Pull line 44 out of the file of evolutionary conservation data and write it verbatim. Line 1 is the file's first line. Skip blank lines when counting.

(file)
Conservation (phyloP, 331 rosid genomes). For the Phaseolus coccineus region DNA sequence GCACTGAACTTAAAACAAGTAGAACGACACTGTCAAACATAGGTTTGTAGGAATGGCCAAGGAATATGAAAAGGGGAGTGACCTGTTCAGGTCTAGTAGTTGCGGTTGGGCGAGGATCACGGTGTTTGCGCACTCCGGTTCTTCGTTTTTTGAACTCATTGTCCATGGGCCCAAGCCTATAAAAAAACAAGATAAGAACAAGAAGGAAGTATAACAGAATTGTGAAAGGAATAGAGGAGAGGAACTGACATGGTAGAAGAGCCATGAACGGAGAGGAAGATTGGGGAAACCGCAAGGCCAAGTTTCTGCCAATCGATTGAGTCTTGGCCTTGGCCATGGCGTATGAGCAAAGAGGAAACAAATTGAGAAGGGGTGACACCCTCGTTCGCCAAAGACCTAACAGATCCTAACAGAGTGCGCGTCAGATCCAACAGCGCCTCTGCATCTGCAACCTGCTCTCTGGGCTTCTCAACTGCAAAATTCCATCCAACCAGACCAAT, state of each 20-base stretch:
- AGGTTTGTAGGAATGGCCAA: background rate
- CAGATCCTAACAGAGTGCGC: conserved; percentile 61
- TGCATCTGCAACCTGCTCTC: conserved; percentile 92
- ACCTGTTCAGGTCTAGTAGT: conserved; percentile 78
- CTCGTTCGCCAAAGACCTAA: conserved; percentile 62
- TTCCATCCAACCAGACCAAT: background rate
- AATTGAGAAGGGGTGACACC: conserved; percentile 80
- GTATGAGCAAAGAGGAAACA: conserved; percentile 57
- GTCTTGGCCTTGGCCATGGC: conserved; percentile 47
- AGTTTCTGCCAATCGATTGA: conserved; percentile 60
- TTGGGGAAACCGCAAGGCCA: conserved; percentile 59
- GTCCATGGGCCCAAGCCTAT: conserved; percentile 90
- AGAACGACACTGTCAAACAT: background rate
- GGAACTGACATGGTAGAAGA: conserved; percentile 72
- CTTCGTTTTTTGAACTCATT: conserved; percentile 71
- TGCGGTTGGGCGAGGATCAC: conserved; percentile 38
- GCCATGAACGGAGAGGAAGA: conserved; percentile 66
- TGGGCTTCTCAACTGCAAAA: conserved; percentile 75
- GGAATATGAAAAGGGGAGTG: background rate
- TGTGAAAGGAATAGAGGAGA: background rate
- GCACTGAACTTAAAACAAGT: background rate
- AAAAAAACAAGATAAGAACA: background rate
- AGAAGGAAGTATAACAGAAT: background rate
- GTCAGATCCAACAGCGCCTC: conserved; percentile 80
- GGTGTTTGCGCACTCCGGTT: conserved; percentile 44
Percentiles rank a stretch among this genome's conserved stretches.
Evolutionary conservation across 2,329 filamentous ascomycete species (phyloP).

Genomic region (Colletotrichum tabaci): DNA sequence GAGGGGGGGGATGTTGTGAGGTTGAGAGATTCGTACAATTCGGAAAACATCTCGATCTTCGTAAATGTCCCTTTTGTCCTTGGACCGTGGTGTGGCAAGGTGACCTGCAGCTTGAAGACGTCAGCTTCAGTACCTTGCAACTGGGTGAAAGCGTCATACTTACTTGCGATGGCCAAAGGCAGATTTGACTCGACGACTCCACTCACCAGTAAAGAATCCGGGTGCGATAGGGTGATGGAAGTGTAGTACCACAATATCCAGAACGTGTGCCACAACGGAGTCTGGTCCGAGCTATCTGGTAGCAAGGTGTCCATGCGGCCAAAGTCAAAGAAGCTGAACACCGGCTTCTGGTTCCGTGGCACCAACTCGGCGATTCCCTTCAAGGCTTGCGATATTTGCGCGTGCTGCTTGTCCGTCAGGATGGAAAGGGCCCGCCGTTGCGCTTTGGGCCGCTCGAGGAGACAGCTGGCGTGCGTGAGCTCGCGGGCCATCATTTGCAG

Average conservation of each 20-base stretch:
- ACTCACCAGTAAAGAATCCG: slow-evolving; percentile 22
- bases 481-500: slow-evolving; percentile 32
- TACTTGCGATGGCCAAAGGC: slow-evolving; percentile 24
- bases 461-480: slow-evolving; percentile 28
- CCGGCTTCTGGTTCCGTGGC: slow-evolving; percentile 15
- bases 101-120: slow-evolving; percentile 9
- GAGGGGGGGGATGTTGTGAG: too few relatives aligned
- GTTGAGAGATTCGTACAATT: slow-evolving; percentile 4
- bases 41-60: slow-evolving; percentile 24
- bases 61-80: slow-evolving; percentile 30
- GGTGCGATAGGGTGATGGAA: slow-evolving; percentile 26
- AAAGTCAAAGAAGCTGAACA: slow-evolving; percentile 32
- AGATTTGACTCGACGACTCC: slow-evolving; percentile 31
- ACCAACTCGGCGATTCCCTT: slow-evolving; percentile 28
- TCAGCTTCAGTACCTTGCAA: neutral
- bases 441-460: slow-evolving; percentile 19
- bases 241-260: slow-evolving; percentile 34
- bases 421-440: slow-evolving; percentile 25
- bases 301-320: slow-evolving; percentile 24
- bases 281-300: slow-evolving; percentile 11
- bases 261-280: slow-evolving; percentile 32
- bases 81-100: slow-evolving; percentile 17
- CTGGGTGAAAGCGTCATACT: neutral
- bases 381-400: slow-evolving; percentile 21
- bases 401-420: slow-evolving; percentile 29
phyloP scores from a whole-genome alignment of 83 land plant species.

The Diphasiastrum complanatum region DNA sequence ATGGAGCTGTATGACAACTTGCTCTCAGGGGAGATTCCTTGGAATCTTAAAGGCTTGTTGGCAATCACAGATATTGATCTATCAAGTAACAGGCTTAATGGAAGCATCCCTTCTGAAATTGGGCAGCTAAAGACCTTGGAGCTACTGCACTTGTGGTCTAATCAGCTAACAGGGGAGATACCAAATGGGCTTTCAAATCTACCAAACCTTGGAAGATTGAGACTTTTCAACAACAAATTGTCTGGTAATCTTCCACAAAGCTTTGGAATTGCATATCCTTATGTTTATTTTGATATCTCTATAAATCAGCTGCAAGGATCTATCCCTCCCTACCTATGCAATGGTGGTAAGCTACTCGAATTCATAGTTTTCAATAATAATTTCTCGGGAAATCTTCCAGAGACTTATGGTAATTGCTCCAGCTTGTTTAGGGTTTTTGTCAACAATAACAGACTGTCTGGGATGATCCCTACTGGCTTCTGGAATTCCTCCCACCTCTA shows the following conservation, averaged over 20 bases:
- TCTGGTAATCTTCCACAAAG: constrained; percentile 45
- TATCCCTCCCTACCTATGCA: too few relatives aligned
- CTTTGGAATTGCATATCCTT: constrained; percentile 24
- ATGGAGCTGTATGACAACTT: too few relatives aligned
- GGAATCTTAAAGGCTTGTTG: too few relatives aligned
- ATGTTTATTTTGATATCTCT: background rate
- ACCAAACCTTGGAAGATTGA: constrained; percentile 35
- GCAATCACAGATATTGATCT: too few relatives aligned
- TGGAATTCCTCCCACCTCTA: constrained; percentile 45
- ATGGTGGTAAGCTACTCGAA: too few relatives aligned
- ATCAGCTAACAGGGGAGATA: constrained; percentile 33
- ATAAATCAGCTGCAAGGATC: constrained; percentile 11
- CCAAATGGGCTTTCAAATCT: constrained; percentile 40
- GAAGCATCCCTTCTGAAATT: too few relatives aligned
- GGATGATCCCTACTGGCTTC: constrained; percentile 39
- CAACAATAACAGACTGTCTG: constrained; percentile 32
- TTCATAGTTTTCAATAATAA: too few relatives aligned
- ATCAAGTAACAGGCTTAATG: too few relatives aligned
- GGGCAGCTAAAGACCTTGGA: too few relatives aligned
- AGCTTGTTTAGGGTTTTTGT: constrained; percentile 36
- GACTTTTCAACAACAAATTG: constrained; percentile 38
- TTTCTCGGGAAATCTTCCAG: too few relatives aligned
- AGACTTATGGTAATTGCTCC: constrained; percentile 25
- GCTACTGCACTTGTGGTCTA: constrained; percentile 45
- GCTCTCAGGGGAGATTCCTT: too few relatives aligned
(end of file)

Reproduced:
- ACCAACTCGGCGATTCCCTT: slow-evolving; percentile 28